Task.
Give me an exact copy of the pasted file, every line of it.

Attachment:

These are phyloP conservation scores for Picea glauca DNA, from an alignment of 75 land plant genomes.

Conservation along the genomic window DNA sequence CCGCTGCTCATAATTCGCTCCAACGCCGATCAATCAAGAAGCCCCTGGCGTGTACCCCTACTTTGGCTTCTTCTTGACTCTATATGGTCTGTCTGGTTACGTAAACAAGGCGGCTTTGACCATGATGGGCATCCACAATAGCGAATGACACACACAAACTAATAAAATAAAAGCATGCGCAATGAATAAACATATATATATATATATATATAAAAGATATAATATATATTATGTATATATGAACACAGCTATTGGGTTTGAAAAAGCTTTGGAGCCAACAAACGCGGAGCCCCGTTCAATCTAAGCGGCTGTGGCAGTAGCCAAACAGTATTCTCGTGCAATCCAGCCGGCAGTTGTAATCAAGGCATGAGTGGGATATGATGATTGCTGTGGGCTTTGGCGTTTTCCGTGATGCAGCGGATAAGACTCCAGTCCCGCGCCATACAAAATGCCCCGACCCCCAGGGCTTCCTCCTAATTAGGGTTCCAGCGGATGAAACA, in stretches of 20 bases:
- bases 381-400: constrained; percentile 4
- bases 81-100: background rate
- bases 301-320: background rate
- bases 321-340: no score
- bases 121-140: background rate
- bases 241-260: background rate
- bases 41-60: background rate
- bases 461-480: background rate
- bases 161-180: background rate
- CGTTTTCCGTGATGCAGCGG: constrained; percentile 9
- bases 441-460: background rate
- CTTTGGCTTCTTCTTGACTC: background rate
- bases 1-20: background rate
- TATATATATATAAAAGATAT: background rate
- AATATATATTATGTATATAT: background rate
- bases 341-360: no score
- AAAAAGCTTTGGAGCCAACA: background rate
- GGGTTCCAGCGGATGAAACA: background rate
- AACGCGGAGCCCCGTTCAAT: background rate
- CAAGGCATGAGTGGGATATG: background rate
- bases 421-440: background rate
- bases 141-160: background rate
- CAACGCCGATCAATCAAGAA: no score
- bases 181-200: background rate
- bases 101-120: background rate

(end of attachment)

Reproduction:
These are phyloP conservation scores for Picea glauca DNA, from an alignment of 75 land plant genomes.

Conservation along the genomic window DNA sequence CCGCTGCTCATAATTCGCTCCAACGCCGATCAATCAAGAAGCCCCTGGCGTGTACCCCTACTTTGGCTTCTTCTTGACTCTATATGGTCTGTCTGGTTACGTAAACAAGGCGGCTTTGACCATGATGGGCATCCACAATAGCGAATGACACACACAAACTAATAAAATAAAAGCATGCGCAATGAATAAACATATATATATATATATATATAAAAGATATAATATATATTATGTATATATGAACACAGCTATTGGGTTTGAAAAAGCTTTGGAGCCAACAAACGCGGAGCCCCGTTCAATCTAAGCGGCTGTGGCAGTAGCCAAACAGTATTCTCGTGCAATCCAGCCGGCAGTTGTAATCAAGGCATGAGTGGGATATGATGATTGCTGTGGGCTTTGGCGTTTTCCGTGATGCAGCGGATAAGACTCCAGTCCCGCGCCATACAAAATGCCCCGACCCCCAGGGCTTCCTCCTAATTAGGGTTCCAGCGGATGAAACA, in stretches of 20 bases:
- bases 381-400: constrained; percentile 4
- bases 81-100: background rate
- bases 301-320: background rate
- bases 321-340: no score
- bases 121-140: background rate
- bases 241-260: background rate
- bases 41-60: background rate
- bases 461-480: background rate
- bases 161-180: background rate
- CGTTTTCCGTGATGCAGCGG: constrained; percentile 9
- bases 441-460: background rate
- CTTTGGCTTCTTCTTGACTC: background rate
- bases 1-20: background rate
- TATATATATATAAAAGATAT: background rate
- AATATATATTATGTATATAT: background rate
- bases 341-360: no score
- AAAAAGCTTTGGAGCCAACA: background rate
- GGGTTCCAGCGGATGAAACA: background rate
- AACGCGGAGCCCCGTTCAAT: background rate
- CAAGGCATGAGTGGGATATG: background rate
- bases 421-440: background rate
- bases 141-160: background rate
- CAACGCCGATCAATCAAGAA: no score
- bases 181-200: background rate
- bases 101-120: background rate